How the LGBTQ+ Community is Shaping Climate Activism

By Aislinn Redbond, posted 16/02/21

Introducing... Jamie Margolin.

As part of LGBTQ+ History Month, we wanted to share with you some present-day climate activists that inspire us here at Shrub. The first of which is Jamie Margolin, who has co-founded a climate organisation, sued the state of Washington and spoken in the U.S. Congress - all before the age of twenty.

Jamie Margolin advocating for sexual and gender rights, as well as paving the way for climate action amongst young people.


Jamie Margolin has become an internationally-recognised name amongst the climate justice movement through her outspoken leadership of Zero Hour, an organisation focused on educating young people about the climate crisis and mobilising them to demand action from their leaders. At only fourteen years of age, Margolin began to campaign for the right to a clean and safe environment after spending many summers in Seattle afraid to go outside because of the smog and pollution. She was enraged that her generation were forced to accept these conditions as ‘normal’, despite having done nothing to create this problem. Margolin therefore began to connect with other young activists in the Pacific Northwest, testifying at climate bill debates to bring attention to these issues. When she grew tired of waiting for adults to take action, Margolin set about organising a youth climate march so that young people’s voices would not go ignored. From here, Zero Hour was born.

During this same period in her teenage years, Margolin attempted to sue the state of Washington for failing to provide the youth with a safe and healthy environment to grow up in. The case argued that this deprived them of their constitutional right to life, liberty and the pursuit of happiness. Though they were ultimately unsuccessful, Margolin has harnessed this experience to further demonstrate the need for youth leadership and affirmative action on climate justice issues. As a result, Zero Hour has gone from strength to strength, being featured on news outlets such as CNN and gaining the support of celebrities such as Chris Evans and Samuel L. Jackson. Alexandria Oscascio-Cortez has also been an ally to the movement, and she even invited Margolin to speak at the U.S. Congress to voice her support for a Green New Deal. A rather impressive list of achievements at such a young age.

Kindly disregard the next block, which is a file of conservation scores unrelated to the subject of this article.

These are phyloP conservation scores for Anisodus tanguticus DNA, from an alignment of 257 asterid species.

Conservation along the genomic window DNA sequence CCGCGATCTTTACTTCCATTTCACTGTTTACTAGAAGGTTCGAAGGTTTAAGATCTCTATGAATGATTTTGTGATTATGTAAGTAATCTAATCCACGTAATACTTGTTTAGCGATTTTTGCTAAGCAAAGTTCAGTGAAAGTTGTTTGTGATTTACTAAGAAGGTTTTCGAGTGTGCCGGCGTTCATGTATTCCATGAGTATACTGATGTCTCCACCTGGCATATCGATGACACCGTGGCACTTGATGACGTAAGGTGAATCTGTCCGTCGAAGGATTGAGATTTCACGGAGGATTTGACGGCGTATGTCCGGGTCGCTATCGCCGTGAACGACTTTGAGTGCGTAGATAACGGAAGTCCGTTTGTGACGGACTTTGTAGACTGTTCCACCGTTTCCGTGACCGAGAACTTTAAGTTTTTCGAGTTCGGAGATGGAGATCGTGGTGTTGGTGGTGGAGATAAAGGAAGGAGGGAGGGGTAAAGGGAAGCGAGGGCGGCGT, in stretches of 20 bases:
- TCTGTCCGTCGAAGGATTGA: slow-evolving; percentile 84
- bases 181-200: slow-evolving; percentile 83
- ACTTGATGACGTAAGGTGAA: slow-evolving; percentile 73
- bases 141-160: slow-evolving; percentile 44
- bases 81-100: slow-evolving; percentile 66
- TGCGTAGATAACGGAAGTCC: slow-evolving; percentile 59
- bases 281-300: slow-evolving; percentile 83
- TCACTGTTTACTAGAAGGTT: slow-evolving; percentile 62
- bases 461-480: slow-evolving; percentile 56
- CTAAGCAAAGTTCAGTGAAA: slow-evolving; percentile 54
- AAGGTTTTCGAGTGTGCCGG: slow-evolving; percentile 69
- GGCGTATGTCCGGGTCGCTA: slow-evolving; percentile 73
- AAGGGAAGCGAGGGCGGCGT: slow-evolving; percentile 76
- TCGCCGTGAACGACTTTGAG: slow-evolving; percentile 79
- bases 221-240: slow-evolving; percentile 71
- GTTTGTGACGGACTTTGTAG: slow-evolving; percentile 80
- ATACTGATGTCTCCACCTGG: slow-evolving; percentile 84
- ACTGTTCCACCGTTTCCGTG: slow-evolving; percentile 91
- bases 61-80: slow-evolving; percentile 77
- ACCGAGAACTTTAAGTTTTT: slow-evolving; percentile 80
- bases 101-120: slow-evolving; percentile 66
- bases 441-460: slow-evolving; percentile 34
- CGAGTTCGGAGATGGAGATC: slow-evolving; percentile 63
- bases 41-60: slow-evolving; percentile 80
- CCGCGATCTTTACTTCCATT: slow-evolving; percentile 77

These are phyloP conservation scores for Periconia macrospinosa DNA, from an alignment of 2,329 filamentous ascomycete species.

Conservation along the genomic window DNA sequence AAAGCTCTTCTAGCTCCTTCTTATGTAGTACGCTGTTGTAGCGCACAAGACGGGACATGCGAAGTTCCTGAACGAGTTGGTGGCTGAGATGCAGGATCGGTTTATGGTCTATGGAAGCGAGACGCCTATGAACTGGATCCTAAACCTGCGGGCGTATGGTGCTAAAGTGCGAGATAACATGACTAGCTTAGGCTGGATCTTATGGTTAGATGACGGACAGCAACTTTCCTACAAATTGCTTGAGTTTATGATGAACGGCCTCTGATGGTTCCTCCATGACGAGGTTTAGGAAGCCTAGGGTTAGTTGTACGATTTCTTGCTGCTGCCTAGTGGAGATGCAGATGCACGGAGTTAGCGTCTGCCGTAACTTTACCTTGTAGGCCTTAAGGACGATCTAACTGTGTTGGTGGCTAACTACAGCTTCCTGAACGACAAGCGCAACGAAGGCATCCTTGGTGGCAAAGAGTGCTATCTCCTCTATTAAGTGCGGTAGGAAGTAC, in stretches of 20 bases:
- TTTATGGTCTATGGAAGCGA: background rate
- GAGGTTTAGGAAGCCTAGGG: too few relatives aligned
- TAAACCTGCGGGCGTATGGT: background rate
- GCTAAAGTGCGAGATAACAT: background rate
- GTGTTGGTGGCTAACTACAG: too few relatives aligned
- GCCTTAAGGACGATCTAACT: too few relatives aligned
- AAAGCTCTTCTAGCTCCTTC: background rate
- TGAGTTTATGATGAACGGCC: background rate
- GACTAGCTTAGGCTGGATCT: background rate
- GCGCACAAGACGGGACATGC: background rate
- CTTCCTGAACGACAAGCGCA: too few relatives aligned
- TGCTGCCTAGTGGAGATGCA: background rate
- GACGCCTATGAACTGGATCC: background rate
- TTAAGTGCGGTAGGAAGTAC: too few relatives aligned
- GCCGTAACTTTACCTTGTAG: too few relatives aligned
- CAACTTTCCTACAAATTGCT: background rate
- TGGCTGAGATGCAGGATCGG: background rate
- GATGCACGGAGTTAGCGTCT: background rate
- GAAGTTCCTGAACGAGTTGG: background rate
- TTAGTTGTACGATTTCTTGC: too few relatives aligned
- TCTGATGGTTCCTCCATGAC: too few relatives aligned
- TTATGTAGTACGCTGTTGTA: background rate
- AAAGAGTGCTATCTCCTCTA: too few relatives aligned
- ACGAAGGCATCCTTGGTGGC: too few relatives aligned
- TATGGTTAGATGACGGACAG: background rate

As a Jewish, Latinx lesbian, Jamie Margolin has stated that it is her complex identity that has shaped her commitment to the climate justice movement. She has spoken about how her experience ‘coming out’ was one of the greatest challenges she had overcome in her life, but that she used her talent for writing to articulate to her friends and family this element of her identity. She has since gone on to write widely about the various dimensions to climate justice, recognising the power of communication from her experiences as a member of the LGBTQ+ community. She has highlighted the legacies of colonialism and capitalism in creating the climate crisis, as well as the heightened vulnerability of women and people of colour to climate disasters, drawing attention to the ways in which the climate crisis makes the vulnerable in society even more vulnerable. Her book Youth to Power, published in 2020, provides a detailed guide on how to engage in intersectional activism, encompassing her core values and mission.

Through Margolin’s experiences and work, she has emphasised the importance of placing social justice at the forefront of climate change solutions and during LGBTQ+ History month, it is important to recognise how everyone’s unique experience can contribute to the fight against climate change. Margolin has worked to create an inclusive climate activist network and here at SHRUB Coop, we strive to do the same.

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